Agriculture is not a new scientific field - it is as old as most of recorded history. It was one of the major factors in the development of human society as we understand it today. But agriculture is not glamorous or elegant. It often gets forgotten as an academic pursuit. Once an acquaintance asked me what I was going to grad school for, when I replied “Horticulture” he said “I didn’t even know you could go to school for that”. So why then would a person choose to immerse themselves in agriculture? The answer is not as simple as you might think.
Many people choose agriculture as a career due to family history (myself included); some come for the love of food and others come for the prospect of lucrative jobs. But all people who work in the agricultural field have one common trait: they are hooked. Some are born with the infatuation - most likely because their parents were hooked. Some others get hooked at a young age and others later in life. But once you’re hooked on agriculture, there is no way to shake it. Why the infatuation is so strong has never been clear to me. Maybe it has to do the fresh air or the feeling of self-sustainability or possibly the taming of the landscape. I have seen people from all disciplines fall into the grips of agriculture: engineers, psychologists, linguists, medical doctors and the list goes on. No one is safe.
My own personal infatuation started very early in life. Being the son of two horticulturists, you stand very little chance of escaping it. This has driven me from a small town in Newfoundland to one of the oldest and most respected agricultural colleges in North America, and still the infatuation grows. That’s the other thing, people with the infatuation must constantly consume more knowledge - how to grow better and faster with less inputs on less land. Soon your days are consumed with fertilizer regiments and developmental stages.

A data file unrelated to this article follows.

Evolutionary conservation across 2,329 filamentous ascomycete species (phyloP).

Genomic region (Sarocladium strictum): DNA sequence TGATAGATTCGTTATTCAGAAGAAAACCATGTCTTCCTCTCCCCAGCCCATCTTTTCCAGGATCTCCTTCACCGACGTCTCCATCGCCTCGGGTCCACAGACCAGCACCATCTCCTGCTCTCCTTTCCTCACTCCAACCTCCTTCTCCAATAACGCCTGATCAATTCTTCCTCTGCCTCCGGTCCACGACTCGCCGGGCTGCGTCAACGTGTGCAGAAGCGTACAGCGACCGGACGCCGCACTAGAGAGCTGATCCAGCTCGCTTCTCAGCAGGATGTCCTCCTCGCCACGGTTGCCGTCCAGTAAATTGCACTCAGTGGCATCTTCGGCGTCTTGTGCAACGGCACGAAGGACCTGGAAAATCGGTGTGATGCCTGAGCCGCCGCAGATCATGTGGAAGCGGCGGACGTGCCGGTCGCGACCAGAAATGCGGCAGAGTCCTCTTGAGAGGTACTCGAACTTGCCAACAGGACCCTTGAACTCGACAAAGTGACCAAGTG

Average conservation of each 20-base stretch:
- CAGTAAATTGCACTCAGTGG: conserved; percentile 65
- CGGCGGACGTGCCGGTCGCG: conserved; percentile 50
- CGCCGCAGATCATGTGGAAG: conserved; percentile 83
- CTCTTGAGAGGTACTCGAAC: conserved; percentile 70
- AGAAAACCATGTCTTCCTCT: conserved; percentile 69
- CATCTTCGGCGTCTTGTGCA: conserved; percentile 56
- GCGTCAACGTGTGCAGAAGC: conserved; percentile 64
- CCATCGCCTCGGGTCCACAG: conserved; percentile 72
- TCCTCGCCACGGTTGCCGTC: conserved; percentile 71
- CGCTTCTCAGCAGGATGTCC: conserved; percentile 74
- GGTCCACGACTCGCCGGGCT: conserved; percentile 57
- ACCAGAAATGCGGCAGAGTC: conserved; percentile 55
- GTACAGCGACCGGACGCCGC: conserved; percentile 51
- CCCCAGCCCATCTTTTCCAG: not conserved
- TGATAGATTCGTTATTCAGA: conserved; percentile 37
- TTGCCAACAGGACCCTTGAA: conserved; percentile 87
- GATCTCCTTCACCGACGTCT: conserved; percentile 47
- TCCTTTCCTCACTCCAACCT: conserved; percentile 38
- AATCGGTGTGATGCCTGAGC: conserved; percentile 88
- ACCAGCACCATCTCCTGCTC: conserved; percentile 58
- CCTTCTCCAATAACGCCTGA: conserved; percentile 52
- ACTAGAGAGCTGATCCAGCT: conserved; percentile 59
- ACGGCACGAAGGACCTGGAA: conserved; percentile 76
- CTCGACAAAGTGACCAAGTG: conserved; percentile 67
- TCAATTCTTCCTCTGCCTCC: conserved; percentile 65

All joking aside, it is not an infatuation in agriculture that seduces people, it is passion. Few academic fields combine the social, political and scientific aspects of life in the same way that agriculture does. As I said from the start, agriculture is deeply intertwined into not only human society but the human conscious, to form a strange symbiosis. And while my analogy to any infatuation is meant for entertainment, it is not so far from the truth. For example, my elderly grandfather passed away recently, and his biggest worry before he died was that he was no longer able to plant dahlia bulbs. This is a man who had had multiple surgeries, was taking medication and was finding it hard to move around, and his main concern was that he was unable to get his horticultural fix.
In the end, I think it’s the nobility of agriculture that draws people in - it is truly the creation of something from nothing. Most, if not all farmers, be their operations large or small are dedicated hard workers, who eat and sleep agriculture. These people produce the food the world lives on and for the most part are largely forgotten by the general public for providing it. It is this un-thanked dedication that truly defines agriculture and the people who work in it, be they academics or producers, and it is that feeling, that way of life, that provides the passion that makes agriculture so addictive.
“For of all gainful professions, nothing is better, nothing more pleasing, nothing more delightful, nothing better becomes a well-bred man than agriculture” ~ Marcus Tullius Cicero
By James Dawson
Wednesday, 21 March 2012
My name is Kayla Lindenback and I am a first year Master’s degree student at the University of Saskatchewan. GO HUSKIES! I am studying flax breeding and my supervisor is (Helen Booker) CDC Flax Breeder. I hail from Leduc, Alberta (Hi Dad!) and grew up in cities all my life. So how did I develop an interest in agriculture and crop sciences you ask? Well, during the second year of my genetics Bachelor’s degree at the University of Alberta I mistakenly applied for a job with Dow Agrosciences that had been posted as “Plant Genetics Assistant”, it turned out to be research field work but I fell in love with the job, atmosphere, people and let’s be honest... the pay cheques.